During his series of expeditions, Amerigo Vespucci wrote numerous letters back to colleagues and friends in Europe, describing the places he had been and the wonders he had seen. Furthermore, he wrote books about his travels once he returned, both in 1502 and 1504, in which he referred to Central, South and North America as “Novus Mundi” (translated as “The New World”).
Amerigo Vespucci was the first to claim and essentially prove that the land mass he, John Cabot and Christopher Columbus had all explored was not India, but rather a completely unknown continent. His writings were vivid and entertaining, and caught the attention of publishers and citizens across Europe. These books were reprinted in dozens on European languages, and his accounts became some of the best sources for information on the New World. Christopher Columbus, on the other hand, had never written publicly about his “discovery”, but had continued to claim that he had landed in India.
Five years later, Martin Waldseemüller, a German cartographer, made a map of this exciting new world, and used Vespucci’s writings as the main source material for their topographic information. When they published the map, they placed the word AMERICA across the land mass, honoring the navigator to whom they attributed the discovery. Within 30 years, present-day North America had been added to that New World Map, and cartographers attributed the name America to that part of the continent as well. The rest, as they say is history.
An Alternate Explanation?
While historians and scholar have reached a general consensus on Amerigo Vespucci as the namesake of America, there is another explanation cited by some. While Columbus and Vespucci get much of the credit for early discoveries of the New World, English fishermen had been in Newfoundland, high on the northeastern coast of the continent, decades earlier.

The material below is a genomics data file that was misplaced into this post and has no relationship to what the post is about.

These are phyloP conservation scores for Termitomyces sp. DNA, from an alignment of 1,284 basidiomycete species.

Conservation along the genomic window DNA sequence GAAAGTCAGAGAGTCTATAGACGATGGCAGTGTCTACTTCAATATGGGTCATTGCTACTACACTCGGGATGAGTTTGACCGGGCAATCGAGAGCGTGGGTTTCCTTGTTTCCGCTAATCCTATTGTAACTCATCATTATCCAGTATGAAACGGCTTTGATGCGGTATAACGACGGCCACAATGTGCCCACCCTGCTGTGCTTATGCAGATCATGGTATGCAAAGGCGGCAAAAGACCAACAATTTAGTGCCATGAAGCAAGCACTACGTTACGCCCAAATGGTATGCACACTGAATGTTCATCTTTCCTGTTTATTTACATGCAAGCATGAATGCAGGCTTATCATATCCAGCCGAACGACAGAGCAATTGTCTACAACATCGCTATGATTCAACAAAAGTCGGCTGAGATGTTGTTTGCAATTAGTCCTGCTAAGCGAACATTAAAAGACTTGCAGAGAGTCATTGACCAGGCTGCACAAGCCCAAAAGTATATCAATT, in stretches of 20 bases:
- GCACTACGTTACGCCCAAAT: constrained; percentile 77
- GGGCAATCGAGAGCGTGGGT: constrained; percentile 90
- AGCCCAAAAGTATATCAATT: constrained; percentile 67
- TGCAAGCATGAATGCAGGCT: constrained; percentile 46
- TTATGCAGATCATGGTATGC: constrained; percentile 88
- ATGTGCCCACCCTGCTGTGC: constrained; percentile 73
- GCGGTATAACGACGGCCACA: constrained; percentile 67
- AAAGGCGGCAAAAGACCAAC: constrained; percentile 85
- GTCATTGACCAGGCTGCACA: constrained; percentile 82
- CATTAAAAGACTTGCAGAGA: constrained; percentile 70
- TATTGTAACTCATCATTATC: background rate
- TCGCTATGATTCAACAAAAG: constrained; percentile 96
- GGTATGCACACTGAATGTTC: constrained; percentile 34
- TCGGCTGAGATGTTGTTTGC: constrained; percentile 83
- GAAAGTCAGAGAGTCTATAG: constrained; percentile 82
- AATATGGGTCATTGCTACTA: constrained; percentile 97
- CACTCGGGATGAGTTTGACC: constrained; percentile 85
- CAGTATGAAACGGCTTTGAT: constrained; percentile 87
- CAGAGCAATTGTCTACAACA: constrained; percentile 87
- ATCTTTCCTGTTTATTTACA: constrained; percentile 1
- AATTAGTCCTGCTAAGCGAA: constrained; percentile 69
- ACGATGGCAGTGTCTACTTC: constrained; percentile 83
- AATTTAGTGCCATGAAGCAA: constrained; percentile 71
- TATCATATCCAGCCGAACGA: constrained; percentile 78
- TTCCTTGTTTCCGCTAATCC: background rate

A man named Richard Amerike, a wealthy English merchant from Bristol, was also a senior member of the Fellowship of Merchants and a customs officer. Trade records have shown that in 1481, Amerike shipped a load of salt (in order to salt fish) to these early sailors/fishermen. The belief is that those sailors named the region in which they were fishing after their sponsor – Amerike.
Furthermore, Richard Amerike was reputed to own the ship, the Matthew, which carried the expedition of John Cabot to Newfoundland in 1497. The belief is that Cabot named the territory where he landed America, and included that name on an early map.
In the early 20th century, the idea that America was actually named in honor of this man, Richard Amerike, was raised in academic circles. Letters in the Spanish National archives show that Columbus had received a copy of this earlier map, complete with the name “Amerike” on the land mass. Unlike the Italian explorers, who were eager to claim international credit for their discovery, the Bristol sailors and merchants were interested in keeping their lucrative fishing grounds a secret, which is why this alternative theory of America’s name has rarely been considered.
We may never know the real origin of America’s name, but these are certainly the leading contenders. In the eyes of the majority of the world, Amerigo Vespucci’s name will go down in history, while Christopher Columbus will retain the exploratory glory!
The Four Voyages: Being His Own Log-Book, Letters and Dispatches with Connecting Narratives.. (Penguin Classics)